When it comes to child custody cases, judges are supposed to focus on what is in the child's best interest. Domestic violence accusations, even if they're unproven, can adversely impact a parent's child custody rights, though.

Florida family law judges view an accusation of domestic violence very seriously. They tend to err on the side of caution and not risk granting custody to a person that may potentially harm the child. Visitation may be limited. A judge may require that such sessions occur under the supervision of someone else as well.

Entrepreneurs seeking fairness should mediate their divorces

Researchers at the University of Minnesota analyzed U.S. divorce trends in 2014. They found that many more individuals over the age of 35 are getting divorced. The researchers also found that at least half of all U.S. residents separated or divorced when they were in their late 50s. America's start-up culture was only beginning to emerge when the researchers analyzed those divorce statistics. Media reports about entrepreneurs getting divorced have been all-too-common in recent years. There are a host of reasons why these marriages fail.

Entrepreneurs are unique from other workers in they must wear multiple hats when it comes to running their business. They often must play the role of investor, bookkeeper, sales manager and marketer in the early stages after they launch their business. These different tasks occupy the bulk of an entrepreneur's time and make it impossible for them to find a work-life balance. The other spouse often starts to feel resentment about them missing out on family time and seeks to end their marriage.

Know how to handle a toxic ex in child custody matters

Co-parenting is an ideal way for some parents to raise their children because it enables them to make joint decisions that are for the child's best interests. Unfortunately, not everyone who has split up from their child's other parent is able to handle things in this manner. An ex who is toxic or narcissistic might make this impossible.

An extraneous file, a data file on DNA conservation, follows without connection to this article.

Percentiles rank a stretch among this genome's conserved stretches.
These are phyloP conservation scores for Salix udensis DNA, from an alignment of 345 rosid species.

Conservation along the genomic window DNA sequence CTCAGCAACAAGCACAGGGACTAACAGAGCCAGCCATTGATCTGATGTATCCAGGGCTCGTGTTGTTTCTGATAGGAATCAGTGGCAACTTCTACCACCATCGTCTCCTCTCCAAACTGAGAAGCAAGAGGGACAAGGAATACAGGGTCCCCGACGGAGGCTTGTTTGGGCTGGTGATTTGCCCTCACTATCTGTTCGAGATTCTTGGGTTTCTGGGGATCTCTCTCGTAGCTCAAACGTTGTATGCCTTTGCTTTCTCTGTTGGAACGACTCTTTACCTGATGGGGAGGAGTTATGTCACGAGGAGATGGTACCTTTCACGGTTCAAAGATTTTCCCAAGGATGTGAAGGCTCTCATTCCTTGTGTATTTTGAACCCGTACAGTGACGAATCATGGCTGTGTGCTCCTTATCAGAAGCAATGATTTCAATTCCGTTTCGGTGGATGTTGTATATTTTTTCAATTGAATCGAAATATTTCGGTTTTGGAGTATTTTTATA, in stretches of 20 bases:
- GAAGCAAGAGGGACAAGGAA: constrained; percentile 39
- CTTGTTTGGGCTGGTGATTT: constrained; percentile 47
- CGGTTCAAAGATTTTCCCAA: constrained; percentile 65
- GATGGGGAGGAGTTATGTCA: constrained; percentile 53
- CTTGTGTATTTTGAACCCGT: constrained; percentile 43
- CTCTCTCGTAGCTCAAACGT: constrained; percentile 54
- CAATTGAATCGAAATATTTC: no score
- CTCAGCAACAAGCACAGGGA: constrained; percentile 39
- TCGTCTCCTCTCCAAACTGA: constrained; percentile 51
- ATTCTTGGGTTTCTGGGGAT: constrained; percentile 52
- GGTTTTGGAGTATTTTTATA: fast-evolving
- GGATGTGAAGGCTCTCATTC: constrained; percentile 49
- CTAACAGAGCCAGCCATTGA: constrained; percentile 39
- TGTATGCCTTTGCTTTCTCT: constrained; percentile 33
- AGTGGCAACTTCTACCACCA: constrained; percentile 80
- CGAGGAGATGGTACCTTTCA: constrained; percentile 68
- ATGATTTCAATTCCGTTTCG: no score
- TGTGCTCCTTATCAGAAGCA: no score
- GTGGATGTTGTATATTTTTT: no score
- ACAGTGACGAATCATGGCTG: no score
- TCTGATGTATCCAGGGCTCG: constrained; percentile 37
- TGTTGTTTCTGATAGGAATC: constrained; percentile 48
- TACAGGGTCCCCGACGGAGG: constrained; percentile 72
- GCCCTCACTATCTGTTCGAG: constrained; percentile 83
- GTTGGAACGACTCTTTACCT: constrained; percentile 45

If you're dealing with a child custody situation that is complicated because your ex isn't working with you, there are a few things that can make the predicament easier for you.

How can a forensic accountant help with your divorce?

Often, couples might think that deciding to get a divorce is the hard part. Unfortunately, ultimately one of the more challenging aspects of the dissolution process is deciding how they're going to split up their marital assets. Conversations between Florida spouses regarding who will end up with certain assets often get so complicated that both a forensic accountant and a divorce attorney have to step in to help sort things out for them.

Decisions divorcing couples have to make about how to split different types of debts like credit card bills or car payments or assets such as the house or bank accounts are relatively easy for them to make.

Some debts aren't easy for divorcing couples to split up

It's often hard for spouses to decide how to deal with the debts that they accumulated during their marriage when they choose to divorce. Some debts that couples have difficulty splitting up include the mortgage, credit card balances, medical bills and car payments.

The division of debts and assets can be complicated. How this gets dealt with varies by state. Some courts will look at what liabilities and assets the couple had before the marriage. Other states view the division of all debts and assets as being equal. Prenuptial agreements can also play a role in dictating how property gets split up.

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Thompson Family Law, P.A.
3949 Evans Avenue, Suite 206